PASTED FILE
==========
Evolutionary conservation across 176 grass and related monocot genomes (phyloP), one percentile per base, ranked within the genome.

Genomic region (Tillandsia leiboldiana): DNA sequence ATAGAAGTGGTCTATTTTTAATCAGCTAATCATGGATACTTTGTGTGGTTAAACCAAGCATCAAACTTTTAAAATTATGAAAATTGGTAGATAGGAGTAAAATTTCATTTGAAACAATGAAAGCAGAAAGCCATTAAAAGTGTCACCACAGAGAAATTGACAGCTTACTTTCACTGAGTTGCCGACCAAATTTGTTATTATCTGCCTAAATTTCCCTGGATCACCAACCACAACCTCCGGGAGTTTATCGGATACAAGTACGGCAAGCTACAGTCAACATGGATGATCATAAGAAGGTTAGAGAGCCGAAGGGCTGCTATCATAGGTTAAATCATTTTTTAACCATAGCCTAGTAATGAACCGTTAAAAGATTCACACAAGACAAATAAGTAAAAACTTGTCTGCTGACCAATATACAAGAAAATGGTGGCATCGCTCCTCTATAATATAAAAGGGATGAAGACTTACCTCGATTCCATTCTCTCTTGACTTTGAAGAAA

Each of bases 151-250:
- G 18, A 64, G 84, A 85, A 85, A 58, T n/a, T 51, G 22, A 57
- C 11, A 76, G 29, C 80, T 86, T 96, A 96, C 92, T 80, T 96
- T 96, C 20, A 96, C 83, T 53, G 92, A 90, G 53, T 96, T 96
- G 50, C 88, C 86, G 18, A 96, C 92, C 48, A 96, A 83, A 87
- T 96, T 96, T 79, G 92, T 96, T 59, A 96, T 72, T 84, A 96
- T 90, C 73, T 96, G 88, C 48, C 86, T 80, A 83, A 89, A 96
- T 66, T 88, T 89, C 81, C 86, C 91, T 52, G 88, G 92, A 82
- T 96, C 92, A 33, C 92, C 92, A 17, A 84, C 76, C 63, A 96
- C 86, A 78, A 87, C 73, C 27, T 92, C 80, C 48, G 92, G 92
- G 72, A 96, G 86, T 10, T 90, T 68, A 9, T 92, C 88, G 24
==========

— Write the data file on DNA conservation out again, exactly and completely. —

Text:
Evolutionary conservation across 176 grass and related monocot genomes (phyloP), one percentile per base, ranked within the genome.

Genomic region (Tillandsia leiboldiana): DNA sequence ATAGAAGTGGTCTATTTTTAATCAGCTAATCATGGATACTTTGTGTGGTTAAACCAAGCATCAAACTTTTAAAATTATGAAAATTGGTAGATAGGAGTAAAATTTCATTTGAAACAATGAAAGCAGAAAGCCATTAAAAGTGTCACCACAGAGAAATTGACAGCTTACTTTCACTGAGTTGCCGACCAAATTTGTTATTATCTGCCTAAATTTCCCTGGATCACCAACCACAACCTCCGGGAGTTTATCGGATACAAGTACGGCAAGCTACAGTCAACATGGATGATCATAAGAAGGTTAGAGAGCCGAAGGGCTGCTATCATAGGTTAAATCATTTTTTAACCATAGCCTAGTAATGAACCGTTAAAAGATTCACACAAGACAAATAAGTAAAAACTTGTCTGCTGACCAATATACAAGAAAATGGTGGCATCGCTCCTCTATAATATAAAAGGGATGAAGACTTACCTCGATTCCATTCTCTCTTGACTTTGAAGAAA

Each of bases 151-250:
- G 18, A 64, G 84, A 85, A 85, A 58, T n/a, T 51, G 22, A 57
- C 11, A 76, G 29, C 80, T 86, T 96, A 96, C 92, T 80, T 96
- T 96, C 20, A 96, C 83, T 53, G 92, A 90, G 53, T 96, T 96
- G 50, C 88, C 86, G 18, A 96, C 92, C 48, A 96, A 83, A 87
- T 96, T 96, T 79, G 92, T 96, T 59, A 96, T 72, T 84, A 96
- T 90, C 73, T 96, G 88, C 48, C 86, T 80, A 83, A 89, A 96
- T 66, T 88, T 89, C 81, C 86, C 91, T 52, G 88, G 92, A 82
- T 96, C 92, A 33, C 92, C 92, A 17, A 84, C 76, C 63, A 96
- C 86, A 78, A 87, C 73, C 27, T 92, C 80, C 48, G 92, G 92
- G 72, A 96, G 86, T 10, T 90, T 68, A 9, T 92, C 88, G 24